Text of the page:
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US Energy Dept. Announces $2.8 Billion in Grants to 20 US Battery Companies

Bipartisan Infrastructure Law funding is being dispersed to supercharge US battery manufacturing.

Posted by Staff

October 24, 2022

3 Min Read
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File photo of US President Joe Biden greeting a worker during a tour of GM's electric Hummer assembly line in Detroit. Image courtesy of Adam Schultz/White House Photo/Alamy Live News

The US Department of Energy (DoE), announced on October 19th the first set of projects funded by the Bipartisan Infrastructure Law to expand domestic manufacturing of batteries for electric vehicles (EVs) and the electrical grid and for materials and components currently imported from other countries.

The 20 companies will receive a combined $2.8 billion to build and expand commercial-scale facilities in 12 states to extract and process lithium, graphite and other battery materials, manufacture components, and demonstrate new approaches, including manufacturing components from recycled materials. The Federal investment will be matched by recipients to leverage a total of more than $9 billion to boost American production of clean energy technology, create good-paying jobs, and support President Biden’s national goals for electric vehicles to make up half of all new vehicle sales by 2030 and to transition to a net-zero emissions economy by 2050.

The funding for the selected projects will support:

  • Developing enough battery-grade lithium to supply approximately 2 million EVs annually

  • Developing enough battery-grade graphite to supply approximately 1.2 million EVs annually

  • Producing enough battery-grade nickel to supply approximately 400,000 EVs annually

  • Installing the first large-scale, commercial lithium electrolyte salt (LiPF6) production facility in the United States

  • Developing an electrode binder facility capable of supplying 45% of the anticipated domestic demand for binders for EV batteries in 2030

  • Creating the first commercial scale domestic silicon oxide production facilities to supply anode materials for an estimated 600,000 EV batteries annually

  • Installing the first lithium iron phosphate cathode facility in the United States

Currently, virtually all lithium, graphite, battery-grade nickel, electrolyte salt, electrode binder, and iron phosphate cathode material are produced abroad, and China controls the supply chains for many of these key inputs.

Of the 20 companies selected, five will build new facilities in disadvantaged communities, and 15 in locations adjacent to disadvantaged communities. Additionally, six announced projects have established goals for hiring residents of disadvantaged communities into permanent roles, and 13 included commitments to negotiate Workforce and Community Agreements. These agreements are focused on engagement with host communities, labor unions, and/or Tribal entities, to agree on community benefits and implementation plans. At least two funded projects have collective bargaining agreements for both construction and ongoing production jobs, and an additional nine projects have committed to labor neutrality, with two applicants already pursuing Project Labor Agreements with unions representing their workers.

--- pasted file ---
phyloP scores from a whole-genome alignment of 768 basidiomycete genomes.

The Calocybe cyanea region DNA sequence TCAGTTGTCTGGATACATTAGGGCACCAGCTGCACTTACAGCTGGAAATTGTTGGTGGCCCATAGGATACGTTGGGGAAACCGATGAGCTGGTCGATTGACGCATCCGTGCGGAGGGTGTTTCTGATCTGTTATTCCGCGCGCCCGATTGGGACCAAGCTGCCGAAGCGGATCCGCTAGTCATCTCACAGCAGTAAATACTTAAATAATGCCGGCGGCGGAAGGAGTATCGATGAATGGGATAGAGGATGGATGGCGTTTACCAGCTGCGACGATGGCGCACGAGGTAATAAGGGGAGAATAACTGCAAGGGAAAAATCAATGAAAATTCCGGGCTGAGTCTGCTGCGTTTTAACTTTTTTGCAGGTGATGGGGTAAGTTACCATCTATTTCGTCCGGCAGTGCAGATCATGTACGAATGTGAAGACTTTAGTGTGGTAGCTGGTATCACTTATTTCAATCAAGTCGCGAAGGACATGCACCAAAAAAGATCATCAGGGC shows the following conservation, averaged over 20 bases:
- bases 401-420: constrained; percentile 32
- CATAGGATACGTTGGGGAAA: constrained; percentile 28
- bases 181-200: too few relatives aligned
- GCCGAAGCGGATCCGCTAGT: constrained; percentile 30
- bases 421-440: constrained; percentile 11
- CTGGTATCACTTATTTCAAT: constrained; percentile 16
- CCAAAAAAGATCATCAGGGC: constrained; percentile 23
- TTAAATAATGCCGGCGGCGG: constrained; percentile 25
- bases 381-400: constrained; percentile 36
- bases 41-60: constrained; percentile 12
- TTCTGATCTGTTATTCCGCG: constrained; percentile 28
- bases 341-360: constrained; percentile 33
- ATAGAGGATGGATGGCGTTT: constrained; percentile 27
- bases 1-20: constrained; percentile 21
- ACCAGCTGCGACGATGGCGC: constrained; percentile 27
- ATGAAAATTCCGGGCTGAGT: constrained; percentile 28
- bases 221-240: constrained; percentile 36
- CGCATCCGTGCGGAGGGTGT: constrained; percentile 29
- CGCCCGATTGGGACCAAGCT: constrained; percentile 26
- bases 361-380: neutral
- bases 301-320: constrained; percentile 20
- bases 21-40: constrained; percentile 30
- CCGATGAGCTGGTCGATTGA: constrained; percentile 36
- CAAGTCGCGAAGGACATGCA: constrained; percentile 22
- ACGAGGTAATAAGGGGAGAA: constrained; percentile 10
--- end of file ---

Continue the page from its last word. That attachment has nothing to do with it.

This round of funding is the first phase of $7 billion in total provided by the Bipartisan Infrastructure Law to strengthen the domestic battery supply chain by supporting upstream materials processing to create the precursor materials for batteries. DOE stated that it anticipates moving quickly on additional funding opportunities to continue to fill gaps in and strengthen the domestic battery supply chain.

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DoE’s Office of Manufacturing and Energy Supply Chains (MESC) will manage the portfolio of projects with support from DOE’s Office of Energy Efficiency and Renewable Energy’s Vehicle Technologies Office.

“This is truly a remarkable time for manufacturing in America, as President Biden’s Agenda and historic investments supercharge the private sector to ensure our clean energy future is American-made,” stated US Secretary of Energy Jennifer M. Granholm. “Producing advanced batteries and components here at home will accelerate the transition away from fossil fuels to meet the strong demand for electric vehicles, creating more good-paying jobs across the country.”

The 20 grant recipients are:

  • 6k Inc;

  • Albemarle U.S. Inc.;

  • American Battery Technology Co.;

  • Amprius;

  • Anovion LLC;

  • Applied Materials Inc.;

  • Ascend Elements (awarded for 2 projects);

  • Cirba Solutions;

  • Membrane Holdings LLC – ENTEK;

  • Group14 Technologies Inc.;

  • ICL-IP America Inc.;

  • Koura, part of Orbia Fluorinated Solutions;

  • Lilac Solutions;

  • Microvast;

  • NOVONIX Anode Materials LLC;

  • Piedmont Lithium Inc.;

  • Sila Nanotechnologies;

  • Solvay Specialty Polymers USA;

  • Syrah Technologies LLC; and

  • Talon Nickel (USA) LLC;

A DoE fact sheet about these companies and their projects is available as a PDF. Battery Technology will follow their progress in the coming months.

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